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Metal Thieves Hit Bauer Plant

Even industry legends are not immune to the problem of theft of metals.

Even industry legends are not immune to the problem of theft of metals.

Paul Gregg, president of Bauer Transmitters in El Paso, Texas, tells RW he lost 11 bays from two used FM antennas, a Jampro JSCP-8 and a Celwave CFM-3, on his property.

“These were antennas — both still in good condition — that I purchased from stations in Arizona that moved from the valley to the mountain top so they did not need them anymore,” he told RW. “I intended to refurbish them and sell them along with a ‘remanufactured’ Bauer transmitter. The Jampro eight-bay and a Bauer 625 (25 kW) would make a nice 100 kW ERP package.”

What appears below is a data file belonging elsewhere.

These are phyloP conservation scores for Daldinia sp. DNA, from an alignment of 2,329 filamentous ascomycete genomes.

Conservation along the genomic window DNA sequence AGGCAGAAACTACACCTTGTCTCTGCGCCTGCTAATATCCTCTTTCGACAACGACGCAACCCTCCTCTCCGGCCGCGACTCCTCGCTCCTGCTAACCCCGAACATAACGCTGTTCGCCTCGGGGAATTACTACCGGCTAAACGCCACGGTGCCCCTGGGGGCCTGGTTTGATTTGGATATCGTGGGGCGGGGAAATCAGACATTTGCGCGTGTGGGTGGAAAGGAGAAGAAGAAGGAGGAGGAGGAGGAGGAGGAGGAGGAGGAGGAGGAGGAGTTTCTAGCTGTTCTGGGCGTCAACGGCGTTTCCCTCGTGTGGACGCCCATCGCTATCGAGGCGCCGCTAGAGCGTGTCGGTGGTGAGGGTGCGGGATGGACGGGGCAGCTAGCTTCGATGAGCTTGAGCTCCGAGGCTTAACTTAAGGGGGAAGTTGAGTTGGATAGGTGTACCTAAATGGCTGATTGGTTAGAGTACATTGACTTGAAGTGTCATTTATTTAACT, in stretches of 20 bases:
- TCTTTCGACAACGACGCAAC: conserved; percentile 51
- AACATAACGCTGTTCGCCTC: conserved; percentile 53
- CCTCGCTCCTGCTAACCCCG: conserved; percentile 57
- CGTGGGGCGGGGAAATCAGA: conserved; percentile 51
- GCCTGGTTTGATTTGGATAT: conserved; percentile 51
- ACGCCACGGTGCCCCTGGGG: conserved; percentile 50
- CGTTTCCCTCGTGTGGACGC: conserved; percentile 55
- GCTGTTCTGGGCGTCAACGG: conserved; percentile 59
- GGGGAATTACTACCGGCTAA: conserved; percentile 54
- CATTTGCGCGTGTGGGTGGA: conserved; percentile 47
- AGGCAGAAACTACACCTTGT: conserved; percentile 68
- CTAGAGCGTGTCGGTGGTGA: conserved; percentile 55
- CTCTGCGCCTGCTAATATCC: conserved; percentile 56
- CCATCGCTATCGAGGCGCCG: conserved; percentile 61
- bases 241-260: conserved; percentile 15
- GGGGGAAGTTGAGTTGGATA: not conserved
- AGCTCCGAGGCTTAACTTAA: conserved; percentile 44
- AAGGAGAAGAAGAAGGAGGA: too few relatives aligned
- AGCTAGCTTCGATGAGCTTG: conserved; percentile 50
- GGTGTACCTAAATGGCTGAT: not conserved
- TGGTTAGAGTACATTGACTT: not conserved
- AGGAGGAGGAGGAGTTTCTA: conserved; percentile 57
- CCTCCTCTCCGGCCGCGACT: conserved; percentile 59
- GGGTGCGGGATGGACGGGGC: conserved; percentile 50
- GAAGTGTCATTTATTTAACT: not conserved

The antennas were in his company’s side yard behind a high chain link fence with a barbed-wire top.

“The interbay lines were all on a large metal storage rack; the antenna bays were on the ground. The Jampro bays weigh about 45 pounds each and at present salvage rates for mixed copper and brass bring about $54. A replacement bay quoted yesterday by Jampro is $3,200. The Celwave antenna is no longer made having been replaced by a newer model made overseas.

The bays were taken between Aug. 2 and Aug. 9; Gregg said Bauer reported the case to the police. “My suspicion is that they were taken for their copper/brass value by someone who did not know what they were. I assume they are in a scrap yard now.” The items were not insured.

“So now,” Gregg said, “I have about 700 pounds of surplus transmission line.”

Gregg was the subject of a career profile in Radio World in 2004; read it here.